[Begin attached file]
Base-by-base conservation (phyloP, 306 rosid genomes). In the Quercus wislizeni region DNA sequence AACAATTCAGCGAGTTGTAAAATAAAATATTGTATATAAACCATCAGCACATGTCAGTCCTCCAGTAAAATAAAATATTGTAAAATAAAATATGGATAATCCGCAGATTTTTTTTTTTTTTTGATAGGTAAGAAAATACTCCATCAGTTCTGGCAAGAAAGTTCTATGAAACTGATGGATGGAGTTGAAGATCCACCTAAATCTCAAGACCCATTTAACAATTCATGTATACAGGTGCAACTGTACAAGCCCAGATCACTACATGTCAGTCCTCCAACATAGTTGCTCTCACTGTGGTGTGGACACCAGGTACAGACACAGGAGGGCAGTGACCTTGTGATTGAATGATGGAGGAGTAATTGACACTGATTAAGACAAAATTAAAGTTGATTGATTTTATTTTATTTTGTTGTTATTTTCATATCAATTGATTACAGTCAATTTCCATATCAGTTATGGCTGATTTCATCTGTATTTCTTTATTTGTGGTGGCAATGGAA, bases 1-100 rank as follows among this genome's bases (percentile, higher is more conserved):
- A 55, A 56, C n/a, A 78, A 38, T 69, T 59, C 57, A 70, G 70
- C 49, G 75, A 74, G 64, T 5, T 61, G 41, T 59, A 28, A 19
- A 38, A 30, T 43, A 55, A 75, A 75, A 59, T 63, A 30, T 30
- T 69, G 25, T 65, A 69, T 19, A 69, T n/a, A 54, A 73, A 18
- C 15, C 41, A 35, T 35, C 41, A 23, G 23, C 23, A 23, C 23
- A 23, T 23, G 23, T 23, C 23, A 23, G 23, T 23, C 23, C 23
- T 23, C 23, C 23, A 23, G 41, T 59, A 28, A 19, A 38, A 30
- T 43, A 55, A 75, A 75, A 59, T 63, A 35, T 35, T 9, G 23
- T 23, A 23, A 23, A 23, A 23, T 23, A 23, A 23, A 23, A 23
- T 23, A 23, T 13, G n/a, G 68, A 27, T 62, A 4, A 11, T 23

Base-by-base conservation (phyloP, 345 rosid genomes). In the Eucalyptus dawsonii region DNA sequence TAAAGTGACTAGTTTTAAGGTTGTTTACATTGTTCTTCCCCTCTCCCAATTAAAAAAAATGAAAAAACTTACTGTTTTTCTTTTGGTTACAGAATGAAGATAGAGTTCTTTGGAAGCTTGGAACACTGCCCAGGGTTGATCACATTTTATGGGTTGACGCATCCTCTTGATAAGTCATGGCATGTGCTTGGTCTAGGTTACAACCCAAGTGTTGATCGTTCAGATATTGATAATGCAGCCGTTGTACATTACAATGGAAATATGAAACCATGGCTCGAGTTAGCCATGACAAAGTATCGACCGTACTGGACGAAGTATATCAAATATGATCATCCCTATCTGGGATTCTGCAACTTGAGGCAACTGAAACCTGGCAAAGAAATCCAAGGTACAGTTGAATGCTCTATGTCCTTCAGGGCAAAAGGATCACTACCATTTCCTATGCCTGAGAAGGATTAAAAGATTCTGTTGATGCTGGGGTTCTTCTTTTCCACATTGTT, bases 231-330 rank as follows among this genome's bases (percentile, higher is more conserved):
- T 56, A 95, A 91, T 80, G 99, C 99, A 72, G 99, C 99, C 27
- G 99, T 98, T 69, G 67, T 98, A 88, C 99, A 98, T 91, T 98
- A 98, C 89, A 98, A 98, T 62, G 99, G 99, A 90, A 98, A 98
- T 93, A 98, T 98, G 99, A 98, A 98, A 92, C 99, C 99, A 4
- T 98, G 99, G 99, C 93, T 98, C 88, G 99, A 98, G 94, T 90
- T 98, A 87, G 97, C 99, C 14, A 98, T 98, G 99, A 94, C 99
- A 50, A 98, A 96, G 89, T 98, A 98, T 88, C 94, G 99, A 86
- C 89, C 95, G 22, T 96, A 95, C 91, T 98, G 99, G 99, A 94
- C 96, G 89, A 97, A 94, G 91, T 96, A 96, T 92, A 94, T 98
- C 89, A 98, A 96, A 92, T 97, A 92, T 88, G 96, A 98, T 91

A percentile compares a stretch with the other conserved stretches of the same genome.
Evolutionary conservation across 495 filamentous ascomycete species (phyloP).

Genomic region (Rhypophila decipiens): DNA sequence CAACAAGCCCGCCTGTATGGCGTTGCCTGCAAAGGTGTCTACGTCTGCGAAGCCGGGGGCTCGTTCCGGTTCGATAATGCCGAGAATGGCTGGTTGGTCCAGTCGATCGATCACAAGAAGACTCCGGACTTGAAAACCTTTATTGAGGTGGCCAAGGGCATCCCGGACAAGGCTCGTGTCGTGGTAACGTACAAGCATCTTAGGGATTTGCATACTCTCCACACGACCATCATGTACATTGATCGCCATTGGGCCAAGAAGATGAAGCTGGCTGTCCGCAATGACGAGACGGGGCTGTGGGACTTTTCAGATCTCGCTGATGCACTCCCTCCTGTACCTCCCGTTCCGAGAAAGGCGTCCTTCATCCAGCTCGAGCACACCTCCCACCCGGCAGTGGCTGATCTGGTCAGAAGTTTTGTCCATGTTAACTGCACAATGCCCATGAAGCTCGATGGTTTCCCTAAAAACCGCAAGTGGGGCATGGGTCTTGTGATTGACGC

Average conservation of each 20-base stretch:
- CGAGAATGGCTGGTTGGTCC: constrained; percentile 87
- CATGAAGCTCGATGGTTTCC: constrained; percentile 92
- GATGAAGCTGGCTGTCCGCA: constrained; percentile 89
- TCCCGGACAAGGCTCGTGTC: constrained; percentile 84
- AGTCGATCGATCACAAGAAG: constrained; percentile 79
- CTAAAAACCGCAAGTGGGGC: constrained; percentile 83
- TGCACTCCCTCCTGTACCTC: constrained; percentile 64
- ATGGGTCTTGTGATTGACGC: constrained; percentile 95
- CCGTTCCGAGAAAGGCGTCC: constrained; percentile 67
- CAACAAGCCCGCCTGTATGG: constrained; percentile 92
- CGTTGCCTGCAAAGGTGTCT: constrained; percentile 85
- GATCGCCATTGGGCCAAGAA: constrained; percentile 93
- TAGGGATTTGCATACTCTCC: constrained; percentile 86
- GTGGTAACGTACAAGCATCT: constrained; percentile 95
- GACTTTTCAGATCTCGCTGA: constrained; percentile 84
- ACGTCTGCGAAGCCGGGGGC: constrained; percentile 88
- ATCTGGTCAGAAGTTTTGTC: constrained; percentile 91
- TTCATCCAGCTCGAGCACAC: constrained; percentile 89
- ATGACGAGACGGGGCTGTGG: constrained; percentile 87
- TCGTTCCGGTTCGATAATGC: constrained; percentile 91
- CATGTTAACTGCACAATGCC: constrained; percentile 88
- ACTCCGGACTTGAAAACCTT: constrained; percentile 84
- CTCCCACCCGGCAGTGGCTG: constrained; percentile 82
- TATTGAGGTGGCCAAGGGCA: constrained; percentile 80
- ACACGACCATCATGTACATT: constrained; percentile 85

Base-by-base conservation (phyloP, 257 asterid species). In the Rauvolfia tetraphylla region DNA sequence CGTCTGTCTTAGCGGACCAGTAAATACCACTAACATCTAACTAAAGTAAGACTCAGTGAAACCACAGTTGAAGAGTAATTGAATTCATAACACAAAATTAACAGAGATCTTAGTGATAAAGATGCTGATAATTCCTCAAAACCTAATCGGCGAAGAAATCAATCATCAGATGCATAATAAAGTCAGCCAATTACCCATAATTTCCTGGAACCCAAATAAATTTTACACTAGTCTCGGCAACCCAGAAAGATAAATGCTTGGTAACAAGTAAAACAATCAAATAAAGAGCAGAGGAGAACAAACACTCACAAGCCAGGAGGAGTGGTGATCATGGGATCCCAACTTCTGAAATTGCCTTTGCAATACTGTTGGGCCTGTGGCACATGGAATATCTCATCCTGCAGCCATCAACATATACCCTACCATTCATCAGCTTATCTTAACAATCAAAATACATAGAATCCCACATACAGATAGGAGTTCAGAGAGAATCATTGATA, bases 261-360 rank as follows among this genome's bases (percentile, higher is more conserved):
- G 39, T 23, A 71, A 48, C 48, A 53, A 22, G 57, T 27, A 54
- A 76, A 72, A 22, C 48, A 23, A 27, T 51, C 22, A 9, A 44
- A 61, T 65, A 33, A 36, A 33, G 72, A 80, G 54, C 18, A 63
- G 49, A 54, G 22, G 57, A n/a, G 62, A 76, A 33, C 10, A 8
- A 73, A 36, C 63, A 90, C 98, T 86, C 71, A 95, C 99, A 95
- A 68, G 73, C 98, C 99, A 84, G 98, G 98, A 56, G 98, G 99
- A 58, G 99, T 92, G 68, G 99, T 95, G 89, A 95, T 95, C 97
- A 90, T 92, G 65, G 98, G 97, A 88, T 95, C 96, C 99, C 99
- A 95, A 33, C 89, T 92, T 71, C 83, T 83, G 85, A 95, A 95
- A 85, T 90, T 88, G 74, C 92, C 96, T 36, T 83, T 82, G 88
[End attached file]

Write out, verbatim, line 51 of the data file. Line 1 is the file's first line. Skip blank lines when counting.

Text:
- ACACGACCATCATGTACATT: constrained; percentile 85